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Melicytus ramiflorus facts for kids

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Melicytus ramiflorus
Scientific classification
Botanical illustration by Gerald Sibelius

Melicytus ramiflorus (mahoe (Māori: māhoe), or whiteywood) is a small tree of the family Violaceae endemic to New Zealand.

It grows up to 10 metres high with a trunk up to 60 cm in diameter, it has smooth, whitish bark and brittle twigs. The dark-green "alternate" leaves are 5–15 cm long and 3–5 cm wide and their edges are finely serrated (although this feature is less pronounced in younger plants).The plants are dioecious and the small flowers are yellowish in colouration, between 3 and 4 mm in diameter and occur in fascicles, growing straight out from naked twigs- these flowers have a strong, pleasant fragrance. The berries are a striking violet colour when ripe and are more or less spherical with a diameter of between 3 and 4 mm. Flowering occurs in late spring ( southern hemisphere )- and on into summer while the berries appear later on in summer and also in autumn.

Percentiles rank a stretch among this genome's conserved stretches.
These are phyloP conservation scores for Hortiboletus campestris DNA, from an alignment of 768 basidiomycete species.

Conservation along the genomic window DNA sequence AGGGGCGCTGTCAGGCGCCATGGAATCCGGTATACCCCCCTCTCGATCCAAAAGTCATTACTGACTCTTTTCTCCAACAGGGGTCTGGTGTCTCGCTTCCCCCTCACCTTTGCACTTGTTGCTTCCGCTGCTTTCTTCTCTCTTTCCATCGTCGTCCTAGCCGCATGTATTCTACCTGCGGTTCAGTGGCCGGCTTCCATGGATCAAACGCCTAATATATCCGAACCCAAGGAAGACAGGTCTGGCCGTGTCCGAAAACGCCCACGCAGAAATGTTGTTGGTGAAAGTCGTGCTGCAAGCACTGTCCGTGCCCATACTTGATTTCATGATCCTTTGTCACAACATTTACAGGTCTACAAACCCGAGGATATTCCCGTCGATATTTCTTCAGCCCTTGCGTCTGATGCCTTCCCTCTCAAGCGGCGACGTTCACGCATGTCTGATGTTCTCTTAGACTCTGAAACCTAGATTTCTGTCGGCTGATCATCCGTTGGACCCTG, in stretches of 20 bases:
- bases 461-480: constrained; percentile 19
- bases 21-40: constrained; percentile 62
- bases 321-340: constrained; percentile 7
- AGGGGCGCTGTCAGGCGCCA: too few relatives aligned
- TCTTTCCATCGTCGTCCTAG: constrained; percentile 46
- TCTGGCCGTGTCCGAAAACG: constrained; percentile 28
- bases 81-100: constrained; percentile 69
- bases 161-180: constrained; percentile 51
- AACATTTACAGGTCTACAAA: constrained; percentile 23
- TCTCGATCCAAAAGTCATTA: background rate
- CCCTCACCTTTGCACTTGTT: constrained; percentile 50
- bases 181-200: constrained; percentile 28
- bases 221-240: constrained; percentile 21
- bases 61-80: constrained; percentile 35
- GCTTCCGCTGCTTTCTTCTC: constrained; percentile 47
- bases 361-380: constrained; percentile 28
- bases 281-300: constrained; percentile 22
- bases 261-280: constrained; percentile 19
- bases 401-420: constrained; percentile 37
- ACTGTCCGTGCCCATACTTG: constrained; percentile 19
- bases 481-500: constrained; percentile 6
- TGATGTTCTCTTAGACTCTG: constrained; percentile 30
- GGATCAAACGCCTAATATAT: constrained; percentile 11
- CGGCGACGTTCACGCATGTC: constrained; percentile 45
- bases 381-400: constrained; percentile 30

The berries of M. ramiflorus are eaten by a number of native birds, including kererū and tui, while geckos of the genus Naultinus have also been observed to supplement their primarily insectivorous diet with consumption of these berries. It is also a host species for the caterpillars of the New Zealand endemic moth Austramathes purpurea. It is ubiquitous throughout lower altitude New Zealand forests and is frequently seen in areas of regenerating forest.


In former analyses, four subspecies of M. ramiflorus were recognised: subsp. ramiflorus of New Zealand, subsp. oblongifolius of Norfolk Island, subsp. fastigiata of Fiji and subsp. samoensis of Samoa and Tonga. More recent studies, especially that by Art Whistler, have indicated that all these subspecies should be regarded as species in their own right.

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